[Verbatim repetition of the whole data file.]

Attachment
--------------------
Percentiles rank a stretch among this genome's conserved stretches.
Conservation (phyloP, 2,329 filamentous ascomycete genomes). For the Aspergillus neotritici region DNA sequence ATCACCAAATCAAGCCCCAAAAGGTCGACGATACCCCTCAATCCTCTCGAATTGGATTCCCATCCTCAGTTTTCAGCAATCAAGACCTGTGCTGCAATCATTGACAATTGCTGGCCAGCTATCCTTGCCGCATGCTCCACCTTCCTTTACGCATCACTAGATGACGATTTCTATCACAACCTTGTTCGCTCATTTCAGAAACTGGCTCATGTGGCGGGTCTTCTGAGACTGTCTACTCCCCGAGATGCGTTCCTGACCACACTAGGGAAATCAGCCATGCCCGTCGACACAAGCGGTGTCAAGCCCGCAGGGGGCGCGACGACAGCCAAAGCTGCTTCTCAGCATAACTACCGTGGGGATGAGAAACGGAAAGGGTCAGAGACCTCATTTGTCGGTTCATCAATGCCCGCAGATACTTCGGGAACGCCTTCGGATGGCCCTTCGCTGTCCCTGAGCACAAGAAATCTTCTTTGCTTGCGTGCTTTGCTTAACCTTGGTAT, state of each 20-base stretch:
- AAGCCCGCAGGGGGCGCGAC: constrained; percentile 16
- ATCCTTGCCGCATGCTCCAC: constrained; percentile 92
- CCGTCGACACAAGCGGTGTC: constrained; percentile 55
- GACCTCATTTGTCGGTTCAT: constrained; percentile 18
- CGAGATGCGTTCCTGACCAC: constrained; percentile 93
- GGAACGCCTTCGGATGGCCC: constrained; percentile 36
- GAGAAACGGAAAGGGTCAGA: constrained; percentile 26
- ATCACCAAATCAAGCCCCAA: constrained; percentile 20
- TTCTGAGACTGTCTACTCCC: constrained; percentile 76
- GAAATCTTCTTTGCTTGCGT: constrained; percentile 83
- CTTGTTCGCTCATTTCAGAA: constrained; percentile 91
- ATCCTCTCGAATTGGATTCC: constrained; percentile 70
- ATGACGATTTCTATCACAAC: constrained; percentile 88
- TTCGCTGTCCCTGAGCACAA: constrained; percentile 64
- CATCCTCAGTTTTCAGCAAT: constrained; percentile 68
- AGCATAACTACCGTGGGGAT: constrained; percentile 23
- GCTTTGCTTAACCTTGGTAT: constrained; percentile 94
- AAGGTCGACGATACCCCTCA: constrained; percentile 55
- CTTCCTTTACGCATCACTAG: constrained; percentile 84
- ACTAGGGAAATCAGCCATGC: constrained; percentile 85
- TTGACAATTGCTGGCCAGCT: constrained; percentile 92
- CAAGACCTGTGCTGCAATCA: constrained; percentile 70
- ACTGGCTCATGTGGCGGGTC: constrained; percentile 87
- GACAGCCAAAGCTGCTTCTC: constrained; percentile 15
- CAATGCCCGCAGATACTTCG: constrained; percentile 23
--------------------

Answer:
Percentiles rank a stretch among this genome's conserved stretches.
Conservation (phyloP, 2,329 filamentous ascomycete genomes). For the Aspergillus neotritici region DNA sequence ATCACCAAATCAAGCCCCAAAAGGTCGACGATACCCCTCAATCCTCTCGAATTGGATTCCCATCCTCAGTTTTCAGCAATCAAGACCTGTGCTGCAATCATTGACAATTGCTGGCCAGCTATCCTTGCCGCATGCTCCACCTTCCTTTACGCATCACTAGATGACGATTTCTATCACAACCTTGTTCGCTCATTTCAGAAACTGGCTCATGTGGCGGGTCTTCTGAGACTGTCTACTCCCCGAGATGCGTTCCTGACCACACTAGGGAAATCAGCCATGCCCGTCGACACAAGCGGTGTCAAGCCCGCAGGGGGCGCGACGACAGCCAAAGCTGCTTCTCAGCATAACTACCGTGGGGATGAGAAACGGAAAGGGTCAGAGACCTCATTTGTCGGTTCATCAATGCCCGCAGATACTTCGGGAACGCCTTCGGATGGCCCTTCGCTGTCCCTGAGCACAAGAAATCTTCTTTGCTTGCGTGCTTTGCTTAACCTTGGTAT, state of each 20-base stretch:
- AAGCCCGCAGGGGGCGCGAC: constrained; percentile 16
- ATCCTTGCCGCATGCTCCAC: constrained; percentile 92
- CCGTCGACACAAGCGGTGTC: constrained; percentile 55
- GACCTCATTTGTCGGTTCAT: constrained; percentile 18
- CGAGATGCGTTCCTGACCAC: constrained; percentile 93
- GGAACGCCTTCGGATGGCCC: constrained; percentile 36
- GAGAAACGGAAAGGGTCAGA: constrained; percentile 26
- ATCACCAAATCAAGCCCCAA: constrained; percentile 20
- TTCTGAGACTGTCTACTCCC: constrained; percentile 76
- GAAATCTTCTTTGCTTGCGT: constrained; percentile 83
- CTTGTTCGCTCATTTCAGAA: constrained; percentile 91
- ATCCTCTCGAATTGGATTCC: constrained; percentile 70
- ATGACGATTTCTATCACAAC: constrained; percentile 88
- TTCGCTGTCCCTGAGCACAA: constrained; percentile 64
- CATCCTCAGTTTTCAGCAAT: constrained; percentile 68
- AGCATAACTACCGTGGGGAT: constrained; percentile 23
- GCTTTGCTTAACCTTGGTAT: constrained; percentile 94
- AAGGTCGACGATACCCCTCA: constrained; percentile 55
- CTTCCTTTACGCATCACTAG: constrained; percentile 84
- ACTAGGGAAATCAGCCATGC: constrained; percentile 85
- TTGACAATTGCTGGCCAGCT: constrained; percentile 92
- CAAGACCTGTGCTGCAATCA: constrained; percentile 70
- ACTGGCTCATGTGGCGGGTC: constrained; percentile 87
- GACAGCCAAAGCTGCTTCTC: constrained; percentile 15
- CAATGCCCGCAGATACTTCG: constrained; percentile 23